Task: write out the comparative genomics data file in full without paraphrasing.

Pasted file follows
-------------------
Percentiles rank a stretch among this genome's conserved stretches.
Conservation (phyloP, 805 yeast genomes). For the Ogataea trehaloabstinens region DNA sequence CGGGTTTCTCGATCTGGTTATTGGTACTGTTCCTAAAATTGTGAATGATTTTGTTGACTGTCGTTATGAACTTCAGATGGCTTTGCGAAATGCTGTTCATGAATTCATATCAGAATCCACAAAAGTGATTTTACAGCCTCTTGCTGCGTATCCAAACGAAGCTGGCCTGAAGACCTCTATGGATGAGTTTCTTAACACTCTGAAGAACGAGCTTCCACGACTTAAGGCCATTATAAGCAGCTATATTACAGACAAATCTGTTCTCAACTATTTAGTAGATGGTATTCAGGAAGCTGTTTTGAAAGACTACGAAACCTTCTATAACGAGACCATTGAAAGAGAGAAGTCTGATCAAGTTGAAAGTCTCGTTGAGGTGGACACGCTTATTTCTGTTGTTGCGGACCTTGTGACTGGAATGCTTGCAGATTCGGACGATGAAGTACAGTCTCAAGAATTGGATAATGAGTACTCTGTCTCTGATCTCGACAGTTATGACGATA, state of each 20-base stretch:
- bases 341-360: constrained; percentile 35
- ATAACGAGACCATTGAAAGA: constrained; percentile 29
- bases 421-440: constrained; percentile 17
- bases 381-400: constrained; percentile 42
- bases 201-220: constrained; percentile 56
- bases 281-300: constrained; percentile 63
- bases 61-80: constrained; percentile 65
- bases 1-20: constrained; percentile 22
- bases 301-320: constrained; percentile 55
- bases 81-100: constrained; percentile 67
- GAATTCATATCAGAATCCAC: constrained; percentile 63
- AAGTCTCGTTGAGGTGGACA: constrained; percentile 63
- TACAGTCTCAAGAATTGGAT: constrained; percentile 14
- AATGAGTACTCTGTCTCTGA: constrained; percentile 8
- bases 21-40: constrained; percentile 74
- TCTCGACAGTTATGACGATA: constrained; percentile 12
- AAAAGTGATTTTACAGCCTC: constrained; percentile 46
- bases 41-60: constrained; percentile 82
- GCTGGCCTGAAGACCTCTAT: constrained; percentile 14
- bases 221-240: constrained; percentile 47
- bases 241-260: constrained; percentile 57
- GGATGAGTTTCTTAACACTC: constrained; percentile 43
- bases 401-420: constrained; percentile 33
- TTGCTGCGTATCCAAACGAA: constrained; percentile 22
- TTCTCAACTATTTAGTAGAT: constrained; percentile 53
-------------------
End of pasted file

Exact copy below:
Percentiles rank a stretch among this genome's conserved stretches.
Conservation (phyloP, 805 yeast genomes). For the Ogataea trehaloabstinens region DNA sequence CGGGTTTCTCGATCTGGTTATTGGTACTGTTCCTAAAATTGTGAATGATTTTGTTGACTGTCGTTATGAACTTCAGATGGCTTTGCGAAATGCTGTTCATGAATTCATATCAGAATCCACAAAAGTGATTTTACAGCCTCTTGCTGCGTATCCAAACGAAGCTGGCCTGAAGACCTCTATGGATGAGTTTCTTAACACTCTGAAGAACGAGCTTCCACGACTTAAGGCCATTATAAGCAGCTATATTACAGACAAATCTGTTCTCAACTATTTAGTAGATGGTATTCAGGAAGCTGTTTTGAAAGACTACGAAACCTTCTATAACGAGACCATTGAAAGAGAGAAGTCTGATCAAGTTGAAAGTCTCGTTGAGGTGGACACGCTTATTTCTGTTGTTGCGGACCTTGTGACTGGAATGCTTGCAGATTCGGACGATGAAGTACAGTCTCAAGAATTGGATAATGAGTACTCTGTCTCTGATCTCGACAGTTATGACGATA, state of each 20-base stretch:
- bases 341-360: constrained; percentile 35
- ATAACGAGACCATTGAAAGA: constrained; percentile 29
- bases 421-440: constrained; percentile 17
- bases 381-400: constrained; percentile 42
- bases 201-220: constrained; percentile 56
- bases 281-300: constrained; percentile 63
- bases 61-80: constrained; percentile 65
- bases 1-20: constrained; percentile 22
- bases 301-320: constrained; percentile 55
- bases 81-100: constrained; percentile 67
- GAATTCATATCAGAATCCAC: constrained; percentile 63
- AAGTCTCGTTGAGGTGGACA: constrained; percentile 63
- TACAGTCTCAAGAATTGGAT: constrained; percentile 14
- AATGAGTACTCTGTCTCTGA: constrained; percentile 8
- bases 21-40: constrained; percentile 74
- TCTCGACAGTTATGACGATA: constrained; percentile 12
- AAAAGTGATTTTACAGCCTC: constrained; percentile 46
- bases 41-60: constrained; percentile 82
- GCTGGCCTGAAGACCTCTAT: constrained; percentile 14
- bases 221-240: constrained; percentile 47
- bases 241-260: constrained; percentile 57
- GGATGAGTTTCTTAACACTC: constrained; percentile 43
- bases 401-420: constrained; percentile 33
- TTGCTGCGTATCCAAACGAA: constrained; percentile 22
- TTCTCAACTATTTAGTAGAT: constrained; percentile 53